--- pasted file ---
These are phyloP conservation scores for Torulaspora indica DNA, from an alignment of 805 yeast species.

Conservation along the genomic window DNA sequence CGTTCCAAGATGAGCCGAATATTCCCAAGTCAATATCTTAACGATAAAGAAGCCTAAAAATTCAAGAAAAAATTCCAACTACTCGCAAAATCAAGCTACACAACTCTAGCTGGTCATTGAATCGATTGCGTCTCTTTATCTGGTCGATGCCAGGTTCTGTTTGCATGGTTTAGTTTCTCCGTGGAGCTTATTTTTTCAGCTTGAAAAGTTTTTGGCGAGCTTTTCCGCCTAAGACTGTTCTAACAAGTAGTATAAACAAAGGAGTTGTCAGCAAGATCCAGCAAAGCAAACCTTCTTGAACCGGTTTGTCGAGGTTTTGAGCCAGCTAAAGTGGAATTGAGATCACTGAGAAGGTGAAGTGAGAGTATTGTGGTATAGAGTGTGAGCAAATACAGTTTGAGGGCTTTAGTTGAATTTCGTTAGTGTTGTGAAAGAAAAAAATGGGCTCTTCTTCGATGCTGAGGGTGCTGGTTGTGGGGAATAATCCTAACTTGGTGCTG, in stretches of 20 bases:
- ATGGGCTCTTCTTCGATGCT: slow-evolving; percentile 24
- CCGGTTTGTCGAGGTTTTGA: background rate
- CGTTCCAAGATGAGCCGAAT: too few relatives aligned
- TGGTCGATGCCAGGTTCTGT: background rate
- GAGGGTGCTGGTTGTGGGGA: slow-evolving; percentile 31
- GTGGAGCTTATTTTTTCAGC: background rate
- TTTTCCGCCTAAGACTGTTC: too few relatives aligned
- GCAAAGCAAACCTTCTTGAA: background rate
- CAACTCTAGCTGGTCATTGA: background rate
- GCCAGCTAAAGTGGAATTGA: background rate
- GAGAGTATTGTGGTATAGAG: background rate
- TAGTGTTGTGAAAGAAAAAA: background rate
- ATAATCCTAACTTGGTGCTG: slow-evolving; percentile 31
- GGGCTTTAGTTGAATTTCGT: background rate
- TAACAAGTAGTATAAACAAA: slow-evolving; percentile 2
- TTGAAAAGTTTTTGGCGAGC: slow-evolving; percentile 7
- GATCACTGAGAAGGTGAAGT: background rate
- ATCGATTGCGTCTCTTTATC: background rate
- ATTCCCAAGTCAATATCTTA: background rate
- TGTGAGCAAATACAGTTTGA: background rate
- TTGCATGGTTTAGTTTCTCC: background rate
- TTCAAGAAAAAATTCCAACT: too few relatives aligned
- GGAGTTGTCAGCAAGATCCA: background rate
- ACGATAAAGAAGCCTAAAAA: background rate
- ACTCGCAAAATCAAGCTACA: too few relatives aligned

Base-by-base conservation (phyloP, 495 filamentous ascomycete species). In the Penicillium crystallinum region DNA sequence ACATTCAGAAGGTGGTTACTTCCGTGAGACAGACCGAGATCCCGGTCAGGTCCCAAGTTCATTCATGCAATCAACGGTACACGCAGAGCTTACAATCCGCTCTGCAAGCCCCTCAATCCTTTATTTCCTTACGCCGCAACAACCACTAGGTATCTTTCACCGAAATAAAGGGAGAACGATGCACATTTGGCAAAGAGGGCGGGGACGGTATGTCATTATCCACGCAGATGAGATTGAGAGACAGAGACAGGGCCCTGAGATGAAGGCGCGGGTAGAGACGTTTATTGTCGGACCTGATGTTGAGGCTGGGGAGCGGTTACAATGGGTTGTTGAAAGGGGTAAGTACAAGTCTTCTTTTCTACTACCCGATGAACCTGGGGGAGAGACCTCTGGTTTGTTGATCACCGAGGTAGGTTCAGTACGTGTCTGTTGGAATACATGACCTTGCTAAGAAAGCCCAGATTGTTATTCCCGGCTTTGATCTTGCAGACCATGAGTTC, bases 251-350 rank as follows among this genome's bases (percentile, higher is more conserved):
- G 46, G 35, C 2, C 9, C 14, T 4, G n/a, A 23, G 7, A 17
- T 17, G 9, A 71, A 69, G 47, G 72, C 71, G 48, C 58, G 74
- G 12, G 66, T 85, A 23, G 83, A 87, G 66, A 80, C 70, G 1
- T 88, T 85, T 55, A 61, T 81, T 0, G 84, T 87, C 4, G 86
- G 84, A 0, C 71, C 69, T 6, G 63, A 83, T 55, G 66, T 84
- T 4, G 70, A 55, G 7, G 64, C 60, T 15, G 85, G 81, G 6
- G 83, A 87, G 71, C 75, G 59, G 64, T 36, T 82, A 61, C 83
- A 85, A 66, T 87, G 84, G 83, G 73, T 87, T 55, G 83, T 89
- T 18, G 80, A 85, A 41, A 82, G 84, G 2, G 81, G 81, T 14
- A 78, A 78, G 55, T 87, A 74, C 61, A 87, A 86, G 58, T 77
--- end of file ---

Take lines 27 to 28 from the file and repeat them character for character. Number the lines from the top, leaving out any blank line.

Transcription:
- ACTCGCAAAATCAAGCTACA: too few relatives aligned

Base-by-base conservation (phyloP, 495 filamentous ascomycete species). In the Penicillium crystallinum region DNA sequence ACATTCAGAAGGTGGTTACTTCCGTGAGACAGACCGAGATCCCGGTCAGGTCCCAAGTTCATTCATGCAATCAACGGTACACGCAGAGCTTACAATCCGCTCTGCAAGCCCCTCAATCCTTTATTTCCTTACGCCGCAACAACCACTAGGTATCTTTCACCGAAATAAAGGGAGAACGATGCACATTTGGCAAAGAGGGCGGGGACGGTATGTCATTATCCACGCAGATGAGATTGAGAGACAGAGACAGGGCCCTGAGATGAAGGCGCGGGTAGAGACGTTTATTGTCGGACCTGATGTTGAGGCTGGGGAGCGGTTACAATGGGTTGTTGAAAGGGGTAAGTACAAGTCTTCTTTTCTACTACCCGATGAACCTGGGGGAGAGACCTCTGGTTTGTTGATCACCGAGGTAGGTTCAGTACGTGTCTGTTGGAATACATGACCTTGCTAAGAAAGCCCAGATTGTTATTCCCGGCTTTGATCTTGCAGACCATGAGTTC, bases 251-350 rank as follows among this genome's bases (percentile, higher is more conserved):